These days, everyone is trying to “break the Internet”; with Kim Kardashian’s backside or brand-new Chinese characters, everyone seems to be intent on doing away with the world’s greatest invention.
One year ago a security vulnerability came to light that could have potentially achieved this terrifying goal.
It had a name. It even had a scary logo. For a few days in April 2014, the world’s media did their best to explain a bug that could truly break the ‘Net. Its name?
And yet, according to a study released by Dashlane today, an alarming number of people don’t recall the Heartbleed bug. In fact, 86 percent of Americans say they have not even heard of Heartbleed.
That’s shocking, and the full study continues to deliver startling conclusions throughout.
Before we delve into the details of the report, which Harris Poll conducted on Dashlane’s behalf in March 2015 (and taking in responses from over 2,000 U.S. adults), it is worth explaining why Heartbleed was so potentially devastating.
When you visit a website, especially one that has an e-commerce capability — such as shopping sites — they may have protection thanks to a secure connection. To enable this, website developers use security protocols to provide a secure connection.
The most popular implementation of the Secure Sockets Layer (SSL) and Transport Layer Security (TLS) protocols that make this security possible use an open-source cryptographic library called OpenSSL.
Heartbleed was a serious vulnerability in the OpenSSL library that enabled hackers to steal information that would normally be protected. It allowed anyone on the Internet to read your usernames and passwords if they knew how to leverage the bug. It allowed attackers to see your content. It enabled them to eavesdrop on communications, and steal data from the services you were using. It even let them impersonate both services and users.
At the time we discovered Heartbleed, it was estimated that 66 percent of all web servers used OpenSSL. Most major websites, and a few million minor ones, were affected. And if you were one of the bleeding-edge users (pun intended) that understood this kind of thing and stayed on top of security breach news, changing your password wouldn’t have done anything for you.
You needed to wait until the website in question had updated OpenSSL to the new, fixed version, and then change your password afterwards. Changing it before the fix was put in place left you vulnerable to hackers grabbing your new password anyway.
On the eve of the very first Heartbleed-aversary, Dashlane has revealed that the future of personal security is more troubling that ever in a new study, released today.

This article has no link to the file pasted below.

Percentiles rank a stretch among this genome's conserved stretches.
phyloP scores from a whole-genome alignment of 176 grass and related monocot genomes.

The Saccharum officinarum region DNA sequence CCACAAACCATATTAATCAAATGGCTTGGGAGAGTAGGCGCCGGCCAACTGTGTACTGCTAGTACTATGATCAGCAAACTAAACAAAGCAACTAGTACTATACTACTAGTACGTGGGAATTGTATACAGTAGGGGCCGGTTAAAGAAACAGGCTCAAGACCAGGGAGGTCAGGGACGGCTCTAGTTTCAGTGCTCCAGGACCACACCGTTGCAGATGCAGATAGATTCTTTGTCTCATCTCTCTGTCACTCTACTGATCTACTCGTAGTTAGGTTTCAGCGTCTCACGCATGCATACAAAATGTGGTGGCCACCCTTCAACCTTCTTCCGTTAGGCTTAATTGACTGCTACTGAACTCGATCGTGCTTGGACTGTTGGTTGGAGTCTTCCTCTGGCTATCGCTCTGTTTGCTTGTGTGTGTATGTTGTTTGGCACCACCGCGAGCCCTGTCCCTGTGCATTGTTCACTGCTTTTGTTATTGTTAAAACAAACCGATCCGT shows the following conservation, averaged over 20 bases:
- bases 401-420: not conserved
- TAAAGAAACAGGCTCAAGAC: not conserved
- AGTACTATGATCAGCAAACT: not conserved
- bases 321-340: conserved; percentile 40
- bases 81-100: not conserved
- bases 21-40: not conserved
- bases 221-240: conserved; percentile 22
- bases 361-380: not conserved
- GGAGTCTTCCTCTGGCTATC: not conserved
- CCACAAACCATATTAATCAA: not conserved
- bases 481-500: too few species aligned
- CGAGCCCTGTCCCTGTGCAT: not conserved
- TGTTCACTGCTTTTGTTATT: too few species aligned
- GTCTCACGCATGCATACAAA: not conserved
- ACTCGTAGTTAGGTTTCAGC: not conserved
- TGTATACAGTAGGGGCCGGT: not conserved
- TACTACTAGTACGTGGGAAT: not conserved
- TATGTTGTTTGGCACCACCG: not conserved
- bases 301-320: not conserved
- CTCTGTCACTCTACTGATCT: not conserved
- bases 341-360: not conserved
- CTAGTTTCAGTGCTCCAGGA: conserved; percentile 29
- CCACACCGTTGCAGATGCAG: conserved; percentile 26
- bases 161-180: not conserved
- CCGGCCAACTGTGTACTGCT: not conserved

I asked Emmanuel Schalit, the CEO at Dashlane, to explain the most shocking finding from the report.
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“The most startling finding was that almost nine out of 10 Americans have never heard of Heartbleed, which was arguably the most dangerous and widespread security flaw of in the modern digital age,” Schalit said. “Flaws like the ones we’ve seen in the past 12 months, including Heartbleed and others like ShellShock, can potentially affect everyone using the Internet.”
That’s a big issue, because it means that — most of the time — computer users are leaving themselves wide open to fraud.
“The fact that most people haven’t even heard of these major events, let alone taken the minimum appropriate action to safeguard their information, shows the immediate need for a massive campaign to educate the public,” Schalit said.
And yet the full report tells us that users generally believe that they are the best people to manage their security.
Nine out of 10 might not have been able to recall Heartbleed, but 32 percent chose themselves (more than anyone else) when asked which organization or person(s) they expected to do the best job protecting their interests from hackers, breaches, and online security threats.
While websites are often protected using OpenSSL, the library is also used to protect email. This is an area of particular concern, because the report deals another startling statistic.
“Our study found the majority of people (72 percent) were most concerned with their Social Security numbers, bank information and credit card numbers,” Schalit said. “Yet, only 1 percent said email was their greatest area of concern of hackers getting access to.”
And that, in anyone’s terms, is a huge problem.
“If you look at the trove of information that is stored in the average person’s email account — passwords, addresses, contact information, finances, and more — you quickly understand why email is targeted so frequently by hackers,” Schalit said. (Update: Dashlane now has an email scanner that checks your inbox for potential security issues.)
As part of its Heartbleed Study, Dashlane assembled a team of experts from the realms of business, advocacy and academia to provide the public with an assessment of the fallout from Heartbleed, as well as analyze the online security and privacy challenges that lie ahead.
With contributions from the likes of Nuala O’Connor, the CEO and president of the Center for Democracy & Technology; Catherine Lotrionte, the director at the Georgetown University Cyber Project; Todd Simpson, the chief strategy officer at AVG Technologies; and Sunday Yokubaitis, the president at Golden Frog, today also sees the launch of an explanatory video to accompany the report.
One year on from the discovery of Heartbleed, Internet security concerns continue to make weekly headlines, and while the biggest of these breaches may cross over to the mainstream media, the message doesn’t appear to be getting across to the masses.
If you’re one of the 86 percent who can’t recall Heartbleed one year on, or the 99 percent who aren’t concerned by email security breaches, you’ll find the full report and a number of other resources available right now.
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